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Education for all is central to Higher Education Reforms in Developing Countries

Mamoon, Dawood (2005): Education for all is central to Higher Education Reforms in Developing Countries. Published in: A Changing Landscape - making support to higher education and research in developing countries more effective No. ISBN-9054640391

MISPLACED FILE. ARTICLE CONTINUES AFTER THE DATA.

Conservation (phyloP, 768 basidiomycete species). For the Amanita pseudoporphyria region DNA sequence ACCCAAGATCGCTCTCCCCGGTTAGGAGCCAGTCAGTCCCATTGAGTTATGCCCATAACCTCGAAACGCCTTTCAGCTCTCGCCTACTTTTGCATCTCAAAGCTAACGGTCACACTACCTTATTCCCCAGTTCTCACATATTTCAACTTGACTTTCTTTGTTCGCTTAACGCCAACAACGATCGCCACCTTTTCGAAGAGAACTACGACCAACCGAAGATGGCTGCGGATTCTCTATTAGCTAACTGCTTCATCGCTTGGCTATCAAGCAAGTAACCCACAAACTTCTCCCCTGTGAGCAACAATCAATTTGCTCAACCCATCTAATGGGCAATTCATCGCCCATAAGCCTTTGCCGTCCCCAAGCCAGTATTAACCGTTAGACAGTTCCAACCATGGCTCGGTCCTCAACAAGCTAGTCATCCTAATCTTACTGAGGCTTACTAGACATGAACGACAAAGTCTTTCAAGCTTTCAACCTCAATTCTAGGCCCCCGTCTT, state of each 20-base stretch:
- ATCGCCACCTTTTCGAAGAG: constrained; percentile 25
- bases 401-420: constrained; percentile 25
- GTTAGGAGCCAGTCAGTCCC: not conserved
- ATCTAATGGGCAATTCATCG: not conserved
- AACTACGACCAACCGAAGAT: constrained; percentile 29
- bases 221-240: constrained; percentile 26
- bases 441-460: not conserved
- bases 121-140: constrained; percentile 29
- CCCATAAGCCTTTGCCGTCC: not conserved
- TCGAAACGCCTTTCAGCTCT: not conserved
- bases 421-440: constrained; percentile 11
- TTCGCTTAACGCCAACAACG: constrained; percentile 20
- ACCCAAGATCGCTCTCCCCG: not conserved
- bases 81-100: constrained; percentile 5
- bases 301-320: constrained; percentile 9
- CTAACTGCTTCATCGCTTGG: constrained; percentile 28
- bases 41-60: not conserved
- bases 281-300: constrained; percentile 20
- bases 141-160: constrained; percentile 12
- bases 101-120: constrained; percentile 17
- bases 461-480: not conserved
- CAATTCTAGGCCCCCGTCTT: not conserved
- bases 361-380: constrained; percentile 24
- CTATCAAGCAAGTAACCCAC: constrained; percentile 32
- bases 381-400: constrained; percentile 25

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A successful higher education reform in the South is not limited to improvement in quality and access to higher education but it should directly and indirectly cater to the millennium development goals by ensuring pro poor pro growth outcomes. Once we link higher education reforms with a development agenda or strictly speaking millennium development goals, the reform process in higher education becomes much more than a mere pro growth strategy. The purpose of this paper is to identify ways in which the reform process in higher education is aligned with the larger development agenda of the South. To this effect, we discuss the issue that lie in the peripheries of higher education reform debate- which is to directly link up higher education policy to overall education policy formulation in the South. In the paper, we highlight that generally governments in the South promote higher education at the cost of primary education, and thus indirectly undermine the effectiveness of their development strategies. We have empirically analyzed the effects of higher education focus on economic welfare. As per decomposition, poverty can be either affected by economic growth or unequal distribution of income. In order to investigate whether higher education, as it prevails in the South, is good for the poor, we see the relationship of average years of higher schooling at age of 25 with economic growth and inequality. The paper undertakes regression analysis by utilizing 5 different proxies of economic growth/ economic development and 4 proxies for income inequality as basis for 14 separate IV regression models. Average years of higher schooling have been used as the common regressor. Our results do suggest that higher education is a significant determinant of economic development. However, our inequality regression models suggest that education policies in general and higher education policies in specific do not cater for the lowest income groups in the South and if anything higher education favors the more affluent. The study recommends that higher education policies should not be implemented in isolation with over all education policy frameworks. As a first step to this effect the paper calls for more coordination between higher education commissions and education ministries in the South.

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